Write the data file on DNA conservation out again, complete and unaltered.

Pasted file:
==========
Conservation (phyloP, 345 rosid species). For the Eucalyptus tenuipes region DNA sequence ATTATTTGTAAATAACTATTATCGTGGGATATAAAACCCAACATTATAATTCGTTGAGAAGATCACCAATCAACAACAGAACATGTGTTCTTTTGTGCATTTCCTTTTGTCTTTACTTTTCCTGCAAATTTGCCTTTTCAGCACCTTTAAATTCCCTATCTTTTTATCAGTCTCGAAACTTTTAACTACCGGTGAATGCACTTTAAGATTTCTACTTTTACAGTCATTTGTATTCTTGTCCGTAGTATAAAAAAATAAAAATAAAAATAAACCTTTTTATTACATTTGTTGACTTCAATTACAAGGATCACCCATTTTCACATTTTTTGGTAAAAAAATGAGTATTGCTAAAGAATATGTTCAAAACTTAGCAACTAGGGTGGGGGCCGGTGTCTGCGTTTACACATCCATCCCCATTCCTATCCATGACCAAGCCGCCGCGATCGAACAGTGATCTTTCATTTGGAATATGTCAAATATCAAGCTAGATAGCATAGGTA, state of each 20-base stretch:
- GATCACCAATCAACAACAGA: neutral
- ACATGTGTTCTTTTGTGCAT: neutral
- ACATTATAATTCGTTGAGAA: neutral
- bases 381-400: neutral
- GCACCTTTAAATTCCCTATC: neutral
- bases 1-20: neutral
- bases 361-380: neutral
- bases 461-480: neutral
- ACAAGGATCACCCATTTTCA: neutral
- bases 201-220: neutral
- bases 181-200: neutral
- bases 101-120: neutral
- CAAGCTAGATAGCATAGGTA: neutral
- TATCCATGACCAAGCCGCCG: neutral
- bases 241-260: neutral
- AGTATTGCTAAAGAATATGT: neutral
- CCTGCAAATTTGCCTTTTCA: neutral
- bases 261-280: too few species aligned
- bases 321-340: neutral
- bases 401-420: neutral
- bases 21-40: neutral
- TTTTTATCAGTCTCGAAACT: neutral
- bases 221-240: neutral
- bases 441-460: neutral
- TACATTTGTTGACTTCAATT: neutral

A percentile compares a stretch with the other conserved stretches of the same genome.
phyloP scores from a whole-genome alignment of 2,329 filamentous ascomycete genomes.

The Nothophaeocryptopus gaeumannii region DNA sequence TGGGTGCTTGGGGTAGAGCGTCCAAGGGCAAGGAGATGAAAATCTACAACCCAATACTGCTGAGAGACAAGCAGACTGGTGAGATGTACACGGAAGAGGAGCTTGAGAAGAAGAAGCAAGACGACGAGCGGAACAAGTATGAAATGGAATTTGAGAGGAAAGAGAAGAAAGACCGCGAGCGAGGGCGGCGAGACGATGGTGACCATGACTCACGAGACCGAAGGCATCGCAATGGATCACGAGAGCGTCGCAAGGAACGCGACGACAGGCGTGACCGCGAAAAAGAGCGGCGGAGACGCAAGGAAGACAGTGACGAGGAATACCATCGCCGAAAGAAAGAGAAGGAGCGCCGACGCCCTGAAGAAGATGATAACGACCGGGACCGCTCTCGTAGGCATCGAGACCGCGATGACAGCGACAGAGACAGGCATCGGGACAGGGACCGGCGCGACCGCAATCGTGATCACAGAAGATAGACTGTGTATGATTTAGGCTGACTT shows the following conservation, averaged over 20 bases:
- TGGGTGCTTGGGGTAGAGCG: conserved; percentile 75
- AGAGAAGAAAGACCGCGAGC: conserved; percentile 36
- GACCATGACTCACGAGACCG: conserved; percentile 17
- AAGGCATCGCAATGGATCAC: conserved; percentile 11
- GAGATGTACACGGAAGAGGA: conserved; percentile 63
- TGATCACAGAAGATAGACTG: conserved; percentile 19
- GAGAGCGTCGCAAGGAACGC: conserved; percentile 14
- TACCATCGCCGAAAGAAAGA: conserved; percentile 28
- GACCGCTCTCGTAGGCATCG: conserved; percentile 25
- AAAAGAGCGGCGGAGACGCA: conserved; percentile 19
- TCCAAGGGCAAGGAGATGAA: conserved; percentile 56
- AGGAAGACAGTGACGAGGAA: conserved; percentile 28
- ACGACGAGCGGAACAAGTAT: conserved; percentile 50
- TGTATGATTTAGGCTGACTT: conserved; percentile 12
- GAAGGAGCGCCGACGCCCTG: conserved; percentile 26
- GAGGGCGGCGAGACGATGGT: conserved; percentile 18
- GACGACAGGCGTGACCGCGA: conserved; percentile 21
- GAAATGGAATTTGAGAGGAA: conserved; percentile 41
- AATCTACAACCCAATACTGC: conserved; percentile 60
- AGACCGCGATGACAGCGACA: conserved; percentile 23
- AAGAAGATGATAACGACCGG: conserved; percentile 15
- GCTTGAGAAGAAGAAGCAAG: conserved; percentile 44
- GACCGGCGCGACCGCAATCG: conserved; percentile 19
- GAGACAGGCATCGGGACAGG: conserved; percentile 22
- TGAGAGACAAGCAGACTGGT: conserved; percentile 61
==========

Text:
Conservation (phyloP, 345 rosid species). For the Eucalyptus tenuipes region DNA sequence ATTATTTGTAAATAACTATTATCGTGGGATATAAAACCCAACATTATAATTCGTTGAGAAGATCACCAATCAACAACAGAACATGTGTTCTTTTGTGCATTTCCTTTTGTCTTTACTTTTCCTGCAAATTTGCCTTTTCAGCACCTTTAAATTCCCTATCTTTTTATCAGTCTCGAAACTTTTAACTACCGGTGAATGCACTTTAAGATTTCTACTTTTACAGTCATTTGTATTCTTGTCCGTAGTATAAAAAAATAAAAATAAAAATAAACCTTTTTATTACATTTGTTGACTTCAATTACAAGGATCACCCATTTTCACATTTTTTGGTAAAAAAATGAGTATTGCTAAAGAATATGTTCAAAACTTAGCAACTAGGGTGGGGGCCGGTGTCTGCGTTTACACATCCATCCCCATTCCTATCCATGACCAAGCCGCCGCGATCGAACAGTGATCTTTCATTTGGAATATGTCAAATATCAAGCTAGATAGCATAGGTA, state of each 20-base stretch:
- GATCACCAATCAACAACAGA: neutral
- ACATGTGTTCTTTTGTGCAT: neutral
- ACATTATAATTCGTTGAGAA: neutral
- bases 381-400: neutral
- GCACCTTTAAATTCCCTATC: neutral
- bases 1-20: neutral
- bases 361-380: neutral
- bases 461-480: neutral
- ACAAGGATCACCCATTTTCA: neutral
- bases 201-220: neutral
- bases 181-200: neutral
- bases 101-120: neutral
- CAAGCTAGATAGCATAGGTA: neutral
- TATCCATGACCAAGCCGCCG: neutral
- bases 241-260: neutral
- AGTATTGCTAAAGAATATGT: neutral
- CCTGCAAATTTGCCTTTTCA: neutral
- bases 261-280: too few species aligned
- bases 321-340: neutral
- bases 401-420: neutral
- bases 21-40: neutral
- TTTTTATCAGTCTCGAAACT: neutral
- bases 221-240: neutral
- bases 441-460: neutral
- TACATTTGTTGACTTCAATT: neutral

A percentile compares a stretch with the other conserved stretches of the same genome.
phyloP scores from a whole-genome alignment of 2,329 filamentous ascomycete genomes.

The Nothophaeocryptopus gaeumannii region DNA sequence TGGGTGCTTGGGGTAGAGCGTCCAAGGGCAAGGAGATGAAAATCTACAACCCAATACTGCTGAGAGACAAGCAGACTGGTGAGATGTACACGGAAGAGGAGCTTGAGAAGAAGAAGCAAGACGACGAGCGGAACAAGTATGAAATGGAATTTGAGAGGAAAGAGAAGAAAGACCGCGAGCGAGGGCGGCGAGACGATGGTGACCATGACTCACGAGACCGAAGGCATCGCAATGGATCACGAGAGCGTCGCAAGGAACGCGACGACAGGCGTGACCGCGAAAAAGAGCGGCGGAGACGCAAGGAAGACAGTGACGAGGAATACCATCGCCGAAAGAAAGAGAAGGAGCGCCGACGCCCTGAAGAAGATGATAACGACCGGGACCGCTCTCGTAGGCATCGAGACCGCGATGACAGCGACAGAGACAGGCATCGGGACAGGGACCGGCGCGACCGCAATCGTGATCACAGAAGATAGACTGTGTATGATTTAGGCTGACTT shows the following conservation, averaged over 20 bases:
- TGGGTGCTTGGGGTAGAGCG: conserved; percentile 75
- AGAGAAGAAAGACCGCGAGC: conserved; percentile 36
- GACCATGACTCACGAGACCG: conserved; percentile 17
- AAGGCATCGCAATGGATCAC: conserved; percentile 11
- GAGATGTACACGGAAGAGGA: conserved; percentile 63
- TGATCACAGAAGATAGACTG: conserved; percentile 19
- GAGAGCGTCGCAAGGAACGC: conserved; percentile 14
- TACCATCGCCGAAAGAAAGA: conserved; percentile 28
- GACCGCTCTCGTAGGCATCG: conserved; percentile 25
- AAAAGAGCGGCGGAGACGCA: conserved; percentile 19
- TCCAAGGGCAAGGAGATGAA: conserved; percentile 56
- AGGAAGACAGTGACGAGGAA: conserved; percentile 28
- ACGACGAGCGGAACAAGTAT: conserved; percentile 50
- TGTATGATTTAGGCTGACTT: conserved; percentile 12
- GAAGGAGCGCCGACGCCCTG: conserved; percentile 26
- GAGGGCGGCGAGACGATGGT: conserved; percentile 18
- GACGACAGGCGTGACCGCGA: conserved; percentile 21
- GAAATGGAATTTGAGAGGAA: conserved; percentile 41
- AATCTACAACCCAATACTGC: conserved; percentile 60
- AGACCGCGATGACAGCGACA: conserved; percentile 23
- AAGAAGATGATAACGACCGG: conserved; percentile 15
- GCTTGAGAAGAAGAAGCAAG: conserved; percentile 44
- GACCGGCGCGACCGCAATCG: conserved; percentile 19
- GAGACAGGCATCGGGACAGG: conserved; percentile 22
- TGAGAGACAAGCAGACTGGT: conserved; percentile 61